The Background : On the 19th August 1989, Radio Carolines BTA50H Ampliphase fifty transmitter was put out of action by the combined efforts of a boarding party of British and Dutch government officials.
During the 10 hour siege almost all of the removable internal parts of the transmitter were taken away, and some parts which were too large or heavy to easily move were severely damaged in
an attempt to stop it ever being used again. At that time, and for many years afterwards it was said by many that it would never work again. Following legal action in Holland, most of the parts
were returned to the ship in 1993, however some were damaged beyond repair, whilst other parts were missing. At that time there was no motivation or purpose to attempt to rebuild the transmitter, and the parts simply
laid in various crates and boxes, neglected and ignored. As the years passsed, bits were further damaged due to bad storage whilst others were being taken by over-enthusiastic souvenir hunters. (if you are one of those
persons, and have parts of the transmitter, please contact me, as an amnesty may be in the offering!)
The restoration project has its origins in early Summer 1999, shortly before the ship moved to Southend for the summer season. Following a discussion among a few technical members of the crew about the pro's and con's of various RSL transmitters and the uniqueness of the Ampliphase the conversation turned to whether it would be possible to build a modern solid state ampliphase transmitter. Discussion then turned to the fact nobody had considered rebuilding and preserving the fifty, or even surveying its general condition let alone if it's low power stages could be used for an RSL transmitter. It just lay there in the hold, a set of vandalised and almost empty cabinets, and a stack of crates and boxes in what had been the high voltage cage. Keen eyed visitors to the ship in Southend that summer may have been surprised to see things happening down below, as the cabinets were cleaned, and many of the major large parts were placed back into their rightful homes. Progress was slow, not helped by the missing handbook, but with a bit of web surfing, lots of information on Ampliphases slowly started to become available. Finally, in October that year, the handbook was located and plans could be made.
One of the moduator shelves was taken off the ship in early January 2000, and on the 22nd of that month, it was powered up, on my dining room table. See here for more information from that momentous day. It is a credit to the original build quality, that after 12 years of non-use, an undignified journey to Holland and back and storage in cold, damp, salt air atmosphere that it powered up and starting working immediately, with no bangs, flashes or smoke. Within a few hours of power being applied, it was producing a rather weak and distorted signal, but every great journey starts with a small step. Listen to Rob Ashard stumble through a dedication that evening (spot the subtle date/time reference), fed live from the satellite, through the modulator and recorded off-air on a radio-cassette just a few feet away. Meanwhile, during the early months of 2000, onboard the ship, cabinets were being cleaned out, parts identified, and reassembly work progressed.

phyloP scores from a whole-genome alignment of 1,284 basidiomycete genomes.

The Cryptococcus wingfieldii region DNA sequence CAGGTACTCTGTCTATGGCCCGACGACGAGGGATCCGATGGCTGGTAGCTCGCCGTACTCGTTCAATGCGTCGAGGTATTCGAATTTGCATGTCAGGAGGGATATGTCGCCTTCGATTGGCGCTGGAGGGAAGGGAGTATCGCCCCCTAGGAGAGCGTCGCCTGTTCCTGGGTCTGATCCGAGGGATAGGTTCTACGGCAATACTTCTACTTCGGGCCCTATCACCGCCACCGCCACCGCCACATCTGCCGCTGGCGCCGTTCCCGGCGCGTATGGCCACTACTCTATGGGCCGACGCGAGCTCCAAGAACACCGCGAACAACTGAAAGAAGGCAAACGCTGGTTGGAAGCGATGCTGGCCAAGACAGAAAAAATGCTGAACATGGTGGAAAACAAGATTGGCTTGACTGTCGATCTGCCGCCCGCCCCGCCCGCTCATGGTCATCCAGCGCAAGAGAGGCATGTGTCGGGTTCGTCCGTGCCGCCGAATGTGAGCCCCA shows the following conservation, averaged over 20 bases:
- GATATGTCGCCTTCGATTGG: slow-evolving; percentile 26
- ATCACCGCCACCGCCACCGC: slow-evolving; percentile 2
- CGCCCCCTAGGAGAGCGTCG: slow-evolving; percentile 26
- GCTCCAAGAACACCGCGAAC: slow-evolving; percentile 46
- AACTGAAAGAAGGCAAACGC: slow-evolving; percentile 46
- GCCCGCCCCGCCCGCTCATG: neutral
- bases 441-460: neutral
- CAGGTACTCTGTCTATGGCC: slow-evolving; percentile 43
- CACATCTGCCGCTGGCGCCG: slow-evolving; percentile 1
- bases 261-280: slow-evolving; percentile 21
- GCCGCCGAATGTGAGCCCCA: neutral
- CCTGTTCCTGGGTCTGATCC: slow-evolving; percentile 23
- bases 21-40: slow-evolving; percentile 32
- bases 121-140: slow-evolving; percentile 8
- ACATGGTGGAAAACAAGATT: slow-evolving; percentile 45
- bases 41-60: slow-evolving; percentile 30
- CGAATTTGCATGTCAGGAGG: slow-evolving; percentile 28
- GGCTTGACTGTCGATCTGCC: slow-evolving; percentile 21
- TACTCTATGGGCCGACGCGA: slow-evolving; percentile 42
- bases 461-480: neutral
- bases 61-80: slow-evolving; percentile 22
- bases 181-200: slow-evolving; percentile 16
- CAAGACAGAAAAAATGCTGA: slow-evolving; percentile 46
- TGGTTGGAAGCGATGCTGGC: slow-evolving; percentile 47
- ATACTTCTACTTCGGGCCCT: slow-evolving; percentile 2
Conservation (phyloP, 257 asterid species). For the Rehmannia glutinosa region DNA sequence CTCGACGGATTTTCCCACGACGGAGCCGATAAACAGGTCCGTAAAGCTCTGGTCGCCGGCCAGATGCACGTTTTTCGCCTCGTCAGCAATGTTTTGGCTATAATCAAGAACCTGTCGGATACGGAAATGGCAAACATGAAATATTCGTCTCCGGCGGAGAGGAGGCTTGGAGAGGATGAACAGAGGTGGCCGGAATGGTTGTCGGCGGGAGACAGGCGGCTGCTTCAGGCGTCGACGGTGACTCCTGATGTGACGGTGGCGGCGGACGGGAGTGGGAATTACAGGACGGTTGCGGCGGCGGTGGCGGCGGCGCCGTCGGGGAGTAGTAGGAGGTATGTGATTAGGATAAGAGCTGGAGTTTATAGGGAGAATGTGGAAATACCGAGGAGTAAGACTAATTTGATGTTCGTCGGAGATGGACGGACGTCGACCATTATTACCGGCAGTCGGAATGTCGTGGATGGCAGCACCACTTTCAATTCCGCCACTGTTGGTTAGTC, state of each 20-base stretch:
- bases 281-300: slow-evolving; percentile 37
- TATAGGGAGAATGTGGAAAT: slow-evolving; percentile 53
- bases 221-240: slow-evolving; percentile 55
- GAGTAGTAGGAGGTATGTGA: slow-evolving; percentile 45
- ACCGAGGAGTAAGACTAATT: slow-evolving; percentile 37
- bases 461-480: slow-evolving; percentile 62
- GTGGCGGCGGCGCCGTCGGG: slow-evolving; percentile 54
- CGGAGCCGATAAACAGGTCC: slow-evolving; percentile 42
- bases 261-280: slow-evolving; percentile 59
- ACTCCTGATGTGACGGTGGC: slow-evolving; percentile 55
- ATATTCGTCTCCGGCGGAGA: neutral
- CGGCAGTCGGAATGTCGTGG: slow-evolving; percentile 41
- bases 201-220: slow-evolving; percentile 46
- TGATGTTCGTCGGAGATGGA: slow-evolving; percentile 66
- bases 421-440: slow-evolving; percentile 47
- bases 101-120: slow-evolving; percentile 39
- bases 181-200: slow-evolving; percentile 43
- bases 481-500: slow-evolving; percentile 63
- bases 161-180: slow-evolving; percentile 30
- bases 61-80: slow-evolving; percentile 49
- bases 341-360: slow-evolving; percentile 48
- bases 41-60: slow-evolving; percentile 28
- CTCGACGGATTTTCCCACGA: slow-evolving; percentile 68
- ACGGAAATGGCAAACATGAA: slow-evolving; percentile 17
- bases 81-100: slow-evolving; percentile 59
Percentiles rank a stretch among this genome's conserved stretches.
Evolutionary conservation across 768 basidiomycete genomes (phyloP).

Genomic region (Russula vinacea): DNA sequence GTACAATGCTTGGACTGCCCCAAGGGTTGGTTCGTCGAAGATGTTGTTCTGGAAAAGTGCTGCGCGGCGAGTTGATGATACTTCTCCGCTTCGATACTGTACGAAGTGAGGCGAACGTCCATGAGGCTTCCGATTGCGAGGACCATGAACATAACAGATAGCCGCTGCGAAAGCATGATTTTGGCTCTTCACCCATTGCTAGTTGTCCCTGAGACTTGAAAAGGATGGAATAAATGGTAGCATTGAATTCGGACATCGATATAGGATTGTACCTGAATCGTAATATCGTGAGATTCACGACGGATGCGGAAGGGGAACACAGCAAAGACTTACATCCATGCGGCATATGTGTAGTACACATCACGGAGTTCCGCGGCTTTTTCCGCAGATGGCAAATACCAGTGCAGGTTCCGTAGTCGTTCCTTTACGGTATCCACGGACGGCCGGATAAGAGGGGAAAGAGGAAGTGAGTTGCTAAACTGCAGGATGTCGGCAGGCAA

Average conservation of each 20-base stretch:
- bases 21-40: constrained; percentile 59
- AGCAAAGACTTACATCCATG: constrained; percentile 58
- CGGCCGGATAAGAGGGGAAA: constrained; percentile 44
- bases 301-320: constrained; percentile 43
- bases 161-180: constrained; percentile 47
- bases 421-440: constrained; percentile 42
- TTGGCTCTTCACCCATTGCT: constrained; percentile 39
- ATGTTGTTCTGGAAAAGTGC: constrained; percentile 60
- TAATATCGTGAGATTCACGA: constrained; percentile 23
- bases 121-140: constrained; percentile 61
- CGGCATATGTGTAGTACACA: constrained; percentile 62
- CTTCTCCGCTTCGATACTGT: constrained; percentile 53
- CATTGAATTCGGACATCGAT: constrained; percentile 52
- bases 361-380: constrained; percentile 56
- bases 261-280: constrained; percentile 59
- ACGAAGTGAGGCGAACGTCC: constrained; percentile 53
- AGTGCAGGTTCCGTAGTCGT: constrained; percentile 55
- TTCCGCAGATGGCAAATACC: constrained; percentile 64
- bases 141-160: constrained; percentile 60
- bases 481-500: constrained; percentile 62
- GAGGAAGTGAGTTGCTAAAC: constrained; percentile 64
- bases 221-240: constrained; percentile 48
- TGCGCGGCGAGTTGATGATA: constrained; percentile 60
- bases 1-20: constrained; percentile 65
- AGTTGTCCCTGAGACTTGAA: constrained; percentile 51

Easter Sunday 2000 was a milestone in the restoration work of the previous 6 months when the newly refurbished modulator was re-installed into the trasnmitter cabinets. Many painstaking hours had been spent during the winter and spring lavishing a little TLC on the transimtter and individual components, testing, re-wiring and fixing the damage of 11 years earlier. The high voltage circuits were disconnected and isolated and confidence was high that nothing would go bang. Even so, it took a long slow breath and a moments reflection to turn the power switch. The lights dimmed and the Perkins generator coughed as the three blower motors roared into life together for the first time since 1989. Each motor had been individually tested - but this was something else. Relays clattered and clicked for a few seconds, but soon settled down. When it was obvious that things were behaving as expected, the filaments switch was operated, and a few seconds later we had glowing valves in the modulator and first stage drivers.
It was the following weekend before the Modulator outputs were reconnected to the driver grids and bias applied. After a quick tweak on the tuned circuits, we had grid current. A low voltage supply (approx 150 volts)was applied to the anode circuits and lo and behold cathode current started to flow. With the following stages removed, there was no load for the anode but it was still possible to watch the cathode current rise and fall as the anode tuning was adjusted. Click to enlarge the right hand picture below and just look at those meters!
Some of the most major damage to the trasnmitter occured in the high power combiner and filter network. Just about every item in these cabinets had been removed. As very few items like the coils are identified with part numbers, it was a mammoth jigsaw puzzle task trying to locate all the parts and reconnect everything. However, just a days labour and the empty cabinets were turned back into a filter unit, and almost all of the original parts have been relocated.
Before and After - The Filter-Combiner unit.
And that's where we leave it for now folks. Keep watching this space for more updates.
The Five and Ten transmitters
The Theory Page
Carolines Modulation curves
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